Organic Labeling; Production Practices or Nutritional Evaluation? By Elizabeth Westfeldt

WHY do you reach for organic products in the grocery store? Do you choose them
because they are grown without pesticides and have strict production standards? Or
does the label make you think they are more nutritious? This is a blurry line that has
developed between food safety and food as a commodity. Organic and healthy foods
have become trendy. Photos, recipes and inspiration are plastered throughout social
media. While this movement toward healthier diets is wonderful, it is important for
you to know what you are buying, why you make the choice you do and what
organic labeling schemes mean.

What do Organic Labels Stand For?

Elizabeth2
Photo courtesy of: foododdity.com

In the 1990’s the Organic Food Production Act was implemented and demanded
that the USDA develop national standards for production and certification. Final
standards went into place in 2002.1
• Organic labels place a stamp of approval and certify that food and food
products are grown under a set of strict standards eliminating chemical use
and protecting soil and animal integrity.1
• The labels are designed to denote growing practices, production standards
and food safety with consumers. There are a range of different labels
indicating different levels of certification ranging from 100% organic to
“made with organic”.2
• Organic labels DO NOT provide any information about the nutritional value
and healthfulness of food.1,2

What We Think About Organic Food; Explained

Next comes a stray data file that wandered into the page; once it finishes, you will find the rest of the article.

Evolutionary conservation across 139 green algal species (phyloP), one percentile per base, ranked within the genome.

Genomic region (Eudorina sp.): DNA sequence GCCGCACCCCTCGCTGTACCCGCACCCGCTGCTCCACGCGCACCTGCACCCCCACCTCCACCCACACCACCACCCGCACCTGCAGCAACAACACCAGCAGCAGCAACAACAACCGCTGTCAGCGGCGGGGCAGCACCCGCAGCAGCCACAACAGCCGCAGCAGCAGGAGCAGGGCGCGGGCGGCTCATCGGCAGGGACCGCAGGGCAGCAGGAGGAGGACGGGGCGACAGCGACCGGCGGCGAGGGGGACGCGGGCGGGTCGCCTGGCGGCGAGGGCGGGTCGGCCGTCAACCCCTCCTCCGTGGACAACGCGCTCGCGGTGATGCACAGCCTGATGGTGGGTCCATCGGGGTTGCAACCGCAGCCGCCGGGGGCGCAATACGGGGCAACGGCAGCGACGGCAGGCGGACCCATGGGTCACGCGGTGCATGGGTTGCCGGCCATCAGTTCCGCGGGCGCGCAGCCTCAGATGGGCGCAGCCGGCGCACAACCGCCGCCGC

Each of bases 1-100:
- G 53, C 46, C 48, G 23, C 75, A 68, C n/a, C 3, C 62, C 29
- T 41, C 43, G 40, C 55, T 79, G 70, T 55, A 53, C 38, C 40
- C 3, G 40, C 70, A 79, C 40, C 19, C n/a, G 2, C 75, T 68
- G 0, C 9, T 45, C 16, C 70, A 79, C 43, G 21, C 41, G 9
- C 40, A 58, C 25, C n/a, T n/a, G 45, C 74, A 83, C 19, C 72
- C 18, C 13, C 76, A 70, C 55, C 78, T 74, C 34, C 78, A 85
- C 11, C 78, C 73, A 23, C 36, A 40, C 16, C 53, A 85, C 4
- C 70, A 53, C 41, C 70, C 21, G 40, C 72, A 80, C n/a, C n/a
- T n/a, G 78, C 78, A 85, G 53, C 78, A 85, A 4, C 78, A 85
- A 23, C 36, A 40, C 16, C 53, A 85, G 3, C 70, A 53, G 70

Elizabeth3
Photo courtesy of: hellawella.com

Psychology:
Despite the true purpose of organic labels, consumers shop under the guise that
organic foods packed with more nutrients and are superior to their conventional
counterparts. This is not entirely the fault of the consumer. Psychology and human
behavior play a role. Psychologists have described a phenomenon called the “halo
effect”.3 Organic foods have a halo of “goodness” shining around them. This
“goodness” glow casts a bias and shadow upon all characteristics of an organic food.
This bias leads consumers to assume that organic foods are not only grown safely,
but are better tasting, have fewer calories and have super nutrient powers. These
assumptions also increase the likelihood that consumers will reach for organic
foods, even if they cost more than conventional foods.3,4

Science:
Scientific studies have been conducted to test the “halo effect” and perceptions of
superior nutrition. A 2005 study reported that 66% of it participants chose organic
items because they believed they were more nutritious and therefore willing to pay
premium prices.4 If you need more convincing evidence, brain imaging studies have
revealed that people show increased brain activity in response to evaluating organic
foods and their choice to buy them.4

Food Facts:
If scientific research isn’t your thing, take a look at some organic food packages on
the shelf next time you stroll the aisles of the grocery store. Let’s take Lay’s potato
chips as an example. Lay’s now makes organic chips. Comparing the nutritional
labels on the back of the bags, you can see that Lay’s Classic and Lay’s Organic are
identical with the exception of sodium levels (30mg higher in organic).5 Still not
enough? How about breakfast cereals? NuVal scores provide an additional nutrition
assessment and show no significant difference between organic and conventional
boxed cereals.6 Both chips and cereals are processed and are widely accepted as
junk food and not nutritious to begin with. Therefore the idea that all organic foods
are nutritiously better is debunked.
“Traditionally” organic foods, such as plants and animals do show small differences